California Genealogy and History Archives
One of the most engaging and striking personalities of the Pacific coast is to be found in Andrea Sbarboro, a resident of San Francisco, but one whose activities are not confined to that city nor to the state in which he lives, extending rather throughout the entire country, or wherever his beloved countrymen make their homes. It has been said that the men who are most loyal to the land of their birth and to their countrymen are the ones who show the deepest love for their adopted country and in whose minds patriotism is ever united with humanity and brotherly compassion. Nowhere is this truism more applicable than in the life and accomplishments of Mr. Sbarboro, an Italian patriot whose life has been given to the cause of his people as truly as was that of another patriot from that same country, Garibaldi.
A native of Italy, Andrea Sbarboro was born near the city of Genoa, November 26, 1839, a son of Stephen and Mary Sbarboro, who in 1844 immigrated to the united States and located in New York City. The son was then a lad of five years. Owing to his mother’s prejudice against American public schools because they did not teach the Roman Catholic religion, he was not allowed to attend school and had to pick up his knowledge of English as best he could. When he was thirteen years of age his parents gave way to a deep-seated desire on their part to return to their native land, the year 1852 witnessing their return to sunny Italy, while the same year was made memorable in the life of their son by his advent in California. Setting out from New York by water, he made the voyage by way of the Isthmus of Panama, and finally landed in San Francisco. After looking about and adjusting himself to his new surroundings he associated himself with his brother in the grocery business, a venture in which they were very successful from the start, building the business up from year to year, until they had one of the largest and best-paying establishments of the kind in the metropolis.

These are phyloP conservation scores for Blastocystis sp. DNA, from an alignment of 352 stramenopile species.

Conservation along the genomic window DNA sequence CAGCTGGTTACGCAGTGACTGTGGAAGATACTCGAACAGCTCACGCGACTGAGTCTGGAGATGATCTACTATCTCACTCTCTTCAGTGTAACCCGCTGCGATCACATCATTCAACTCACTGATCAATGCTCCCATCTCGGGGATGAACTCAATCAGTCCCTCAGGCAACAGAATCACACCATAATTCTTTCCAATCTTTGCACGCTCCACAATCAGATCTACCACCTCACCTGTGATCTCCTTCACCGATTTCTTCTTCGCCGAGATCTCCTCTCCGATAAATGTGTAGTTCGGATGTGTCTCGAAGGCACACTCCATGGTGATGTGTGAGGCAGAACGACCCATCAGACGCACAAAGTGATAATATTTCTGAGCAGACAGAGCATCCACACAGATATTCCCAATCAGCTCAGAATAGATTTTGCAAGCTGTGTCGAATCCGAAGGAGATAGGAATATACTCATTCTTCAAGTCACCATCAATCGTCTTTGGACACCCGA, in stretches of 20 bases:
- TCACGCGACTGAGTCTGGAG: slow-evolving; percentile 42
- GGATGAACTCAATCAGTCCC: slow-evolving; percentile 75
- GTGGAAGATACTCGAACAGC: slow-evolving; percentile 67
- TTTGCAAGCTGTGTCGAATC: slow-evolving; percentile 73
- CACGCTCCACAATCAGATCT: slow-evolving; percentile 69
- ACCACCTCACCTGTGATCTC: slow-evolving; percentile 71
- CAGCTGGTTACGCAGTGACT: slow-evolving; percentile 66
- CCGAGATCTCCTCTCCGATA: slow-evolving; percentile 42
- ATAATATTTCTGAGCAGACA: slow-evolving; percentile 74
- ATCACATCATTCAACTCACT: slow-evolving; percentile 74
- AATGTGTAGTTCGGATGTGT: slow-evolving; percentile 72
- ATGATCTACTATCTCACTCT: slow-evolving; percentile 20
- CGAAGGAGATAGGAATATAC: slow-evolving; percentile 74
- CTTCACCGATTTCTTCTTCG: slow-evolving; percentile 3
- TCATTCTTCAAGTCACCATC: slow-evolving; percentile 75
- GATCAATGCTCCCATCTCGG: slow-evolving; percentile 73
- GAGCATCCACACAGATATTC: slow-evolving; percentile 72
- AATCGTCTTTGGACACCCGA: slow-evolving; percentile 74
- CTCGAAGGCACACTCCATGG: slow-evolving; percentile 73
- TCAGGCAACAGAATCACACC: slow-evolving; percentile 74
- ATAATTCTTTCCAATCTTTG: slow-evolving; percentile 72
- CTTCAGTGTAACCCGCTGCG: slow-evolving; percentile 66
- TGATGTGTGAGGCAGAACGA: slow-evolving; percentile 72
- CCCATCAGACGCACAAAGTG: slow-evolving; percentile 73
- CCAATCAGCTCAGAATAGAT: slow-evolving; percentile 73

During the years that had intervened up to that time Mr. Sbarboro had not been unmindful of the conditions of his fellow-countrymen who had come to this western commonwealth to take advantage of opportunities that their own country could not offer them. In order to give his time and attention more completely to a plan which he had formulated in the meantime for the benefit of his countrymen, he disposed of his grocery business and organized the West Oakland Mutual Loan Association, San Francisco Mutual Loan Association, West Oakland Masonic Hall and Building Association, Italian-Swiss Mutual Loan Association and the San Francisco and Oakland Mutual Loan Association. Through these associations over twenty-five hundred people have secured homes for their families in San Francisco and the Bay cities. It was also owing to his personal efforts that the Italian school was inaugurated and maintained in San Francisco. In 1881 he began the colonization of a tract of land in Sonoma county, at Asti, known as the Italian-Swiss Agricultural colony. Here under the best possible conditions he planned that immigrants from these countries might purchase land at low prices, and get a start in this country that would otherwise be impossible. They could not be induced to work on the co-operative plan, however, whereby they might have been independent financially today, so the directors started the colony and employed their countrymen. First they became grape-growers, then wine-makers, and finally distributers.